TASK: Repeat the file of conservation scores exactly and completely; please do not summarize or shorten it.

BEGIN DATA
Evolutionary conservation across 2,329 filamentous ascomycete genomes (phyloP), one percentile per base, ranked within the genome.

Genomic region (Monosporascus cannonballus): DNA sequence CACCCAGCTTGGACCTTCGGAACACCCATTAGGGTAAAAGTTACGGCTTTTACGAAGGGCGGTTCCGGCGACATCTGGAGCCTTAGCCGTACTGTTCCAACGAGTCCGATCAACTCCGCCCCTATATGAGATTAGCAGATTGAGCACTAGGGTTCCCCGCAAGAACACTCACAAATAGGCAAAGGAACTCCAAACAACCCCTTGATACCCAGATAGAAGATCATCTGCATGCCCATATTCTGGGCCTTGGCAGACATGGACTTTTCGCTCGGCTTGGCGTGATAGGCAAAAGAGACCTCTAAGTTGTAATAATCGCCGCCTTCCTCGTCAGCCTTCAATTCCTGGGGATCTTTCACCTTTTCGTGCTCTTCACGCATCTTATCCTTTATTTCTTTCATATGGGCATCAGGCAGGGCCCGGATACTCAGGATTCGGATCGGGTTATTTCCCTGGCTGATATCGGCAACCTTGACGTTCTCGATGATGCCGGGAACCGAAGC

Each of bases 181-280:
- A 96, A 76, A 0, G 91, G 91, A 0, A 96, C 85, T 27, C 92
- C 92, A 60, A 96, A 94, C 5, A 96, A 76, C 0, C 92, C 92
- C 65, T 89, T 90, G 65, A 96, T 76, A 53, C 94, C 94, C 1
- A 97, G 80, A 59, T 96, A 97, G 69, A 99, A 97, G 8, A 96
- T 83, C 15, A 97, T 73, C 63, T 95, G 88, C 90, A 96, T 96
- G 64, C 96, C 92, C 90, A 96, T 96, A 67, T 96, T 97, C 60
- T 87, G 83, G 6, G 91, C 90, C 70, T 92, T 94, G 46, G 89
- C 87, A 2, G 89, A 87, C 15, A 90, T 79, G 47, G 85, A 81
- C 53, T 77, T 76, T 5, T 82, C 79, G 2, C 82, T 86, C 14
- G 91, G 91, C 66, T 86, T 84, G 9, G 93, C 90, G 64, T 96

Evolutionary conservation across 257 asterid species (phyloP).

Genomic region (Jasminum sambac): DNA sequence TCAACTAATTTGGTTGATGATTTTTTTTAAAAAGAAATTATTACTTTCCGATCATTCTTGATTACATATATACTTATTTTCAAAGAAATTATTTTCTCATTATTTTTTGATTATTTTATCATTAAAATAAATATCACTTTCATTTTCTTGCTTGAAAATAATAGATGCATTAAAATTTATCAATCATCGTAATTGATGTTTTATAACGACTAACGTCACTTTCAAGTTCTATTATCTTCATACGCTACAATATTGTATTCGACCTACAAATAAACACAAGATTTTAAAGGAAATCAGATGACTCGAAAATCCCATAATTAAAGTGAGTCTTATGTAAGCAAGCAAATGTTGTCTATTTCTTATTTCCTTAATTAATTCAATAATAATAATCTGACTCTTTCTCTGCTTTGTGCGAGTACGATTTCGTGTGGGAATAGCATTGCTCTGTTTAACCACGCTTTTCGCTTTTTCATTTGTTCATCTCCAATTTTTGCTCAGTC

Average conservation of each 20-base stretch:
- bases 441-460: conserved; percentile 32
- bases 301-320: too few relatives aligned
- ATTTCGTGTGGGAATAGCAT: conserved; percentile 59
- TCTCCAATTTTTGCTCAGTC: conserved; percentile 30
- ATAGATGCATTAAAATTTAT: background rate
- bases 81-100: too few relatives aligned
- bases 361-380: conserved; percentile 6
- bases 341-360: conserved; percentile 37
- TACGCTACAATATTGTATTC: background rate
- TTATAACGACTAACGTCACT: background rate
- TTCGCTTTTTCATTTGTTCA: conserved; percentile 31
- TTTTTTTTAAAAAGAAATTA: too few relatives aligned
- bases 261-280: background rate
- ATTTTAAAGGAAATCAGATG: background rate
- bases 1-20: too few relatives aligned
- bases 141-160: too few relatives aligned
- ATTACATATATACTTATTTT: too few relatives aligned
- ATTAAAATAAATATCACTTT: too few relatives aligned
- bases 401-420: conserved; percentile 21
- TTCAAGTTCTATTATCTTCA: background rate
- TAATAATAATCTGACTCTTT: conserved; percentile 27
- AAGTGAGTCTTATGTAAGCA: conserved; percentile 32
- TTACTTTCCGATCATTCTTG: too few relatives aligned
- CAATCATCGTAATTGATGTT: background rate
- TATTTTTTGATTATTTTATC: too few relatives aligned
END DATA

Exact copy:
Evolutionary conservation across 2,329 filamentous ascomycete genomes (phyloP), one percentile per base, ranked within the genome.

Genomic region (Monosporascus cannonballus): DNA sequence CACCCAGCTTGGACCTTCGGAACACCCATTAGGGTAAAAGTTACGGCTTTTACGAAGGGCGGTTCCGGCGACATCTGGAGCCTTAGCCGTACTGTTCCAACGAGTCCGATCAACTCCGCCCCTATATGAGATTAGCAGATTGAGCACTAGGGTTCCCCGCAAGAACACTCACAAATAGGCAAAGGAACTCCAAACAACCCCTTGATACCCAGATAGAAGATCATCTGCATGCCCATATTCTGGGCCTTGGCAGACATGGACTTTTCGCTCGGCTTGGCGTGATAGGCAAAAGAGACCTCTAAGTTGTAATAATCGCCGCCTTCCTCGTCAGCCTTCAATTCCTGGGGATCTTTCACCTTTTCGTGCTCTTCACGCATCTTATCCTTTATTTCTTTCATATGGGCATCAGGCAGGGCCCGGATACTCAGGATTCGGATCGGGTTATTTCCCTGGCTGATATCGGCAACCTTGACGTTCTCGATGATGCCGGGAACCGAAGC

Each of bases 181-280:
- A 96, A 76, A 0, G 91, G 91, A 0, A 96, C 85, T 27, C 92
- C 92, A 60, A 96, A 94, C 5, A 96, A 76, C 0, C 92, C 92
- C 65, T 89, T 90, G 65, A 96, T 76, A 53, C 94, C 94, C 1
- A 97, G 80, A 59, T 96, A 97, G 69, A 99, A 97, G 8, A 96
- T 83, C 15, A 97, T 73, C 63, T 95, G 88, C 90, A 96, T 96
- G 64, C 96, C 92, C 90, A 96, T 96, A 67, T 96, T 97, C 60
- T 87, G 83, G 6, G 91, C 90, C 70, T 92, T 94, G 46, G 89
- C 87, A 2, G 89, A 87, C 15, A 90, T 79, G 47, G 85, A 81
- C 53, T 77, T 76, T 5, T 82, C 79, G 2, C 82, T 86, C 14
- G 91, G 91, C 66, T 86, T 84, G 9, G 93, C 90, G 64, T 96

Evolutionary conservation across 257 asterid species (phyloP).

Genomic region (Jasminum sambac): DNA sequence TCAACTAATTTGGTTGATGATTTTTTTTAAAAAGAAATTATTACTTTCCGATCATTCTTGATTACATATATACTTATTTTCAAAGAAATTATTTTCTCATTATTTTTTGATTATTTTATCATTAAAATAAATATCACTTTCATTTTCTTGCTTGAAAATAATAGATGCATTAAAATTTATCAATCATCGTAATTGATGTTTTATAACGACTAACGTCACTTTCAAGTTCTATTATCTTCATACGCTACAATATTGTATTCGACCTACAAATAAACACAAGATTTTAAAGGAAATCAGATGACTCGAAAATCCCATAATTAAAGTGAGTCTTATGTAAGCAAGCAAATGTTGTCTATTTCTTATTTCCTTAATTAATTCAATAATAATAATCTGACTCTTTCTCTGCTTTGTGCGAGTACGATTTCGTGTGGGAATAGCATTGCTCTGTTTAACCACGCTTTTCGCTTTTTCATTTGTTCATCTCCAATTTTTGCTCAGTC

Average conservation of each 20-base stretch:
- bases 441-460: conserved; percentile 32
- bases 301-320: too few relatives aligned
- ATTTCGTGTGGGAATAGCAT: conserved; percentile 59
- TCTCCAATTTTTGCTCAGTC: conserved; percentile 30
- ATAGATGCATTAAAATTTAT: background rate
- bases 81-100: too few relatives aligned
- bases 361-380: conserved; percentile 6
- bases 341-360: conserved; percentile 37
- TACGCTACAATATTGTATTC: background rate
- TTATAACGACTAACGTCACT: background rate
- TTCGCTTTTTCATTTGTTCA: conserved; percentile 31
- TTTTTTTTAAAAAGAAATTA: too few relatives aligned
- bases 261-280: background rate
- ATTTTAAAGGAAATCAGATG: background rate
- bases 1-20: too few relatives aligned
- bases 141-160: too few relatives aligned
- ATTACATATATACTTATTTT: too few relatives aligned
- ATTAAAATAAATATCACTTT: too few relatives aligned
- bases 401-420: conserved; percentile 21
- TTCAAGTTCTATTATCTTCA: background rate
- TAATAATAATCTGACTCTTT: conserved; percentile 27
- AAGTGAGTCTTATGTAAGCA: conserved; percentile 32
- TTACTTTCCGATCATTCTTG: too few relatives aligned
- CAATCATCGTAATTGATGTT: background rate
- TATTTTTTGATTATTTTATC: too few relatives aligned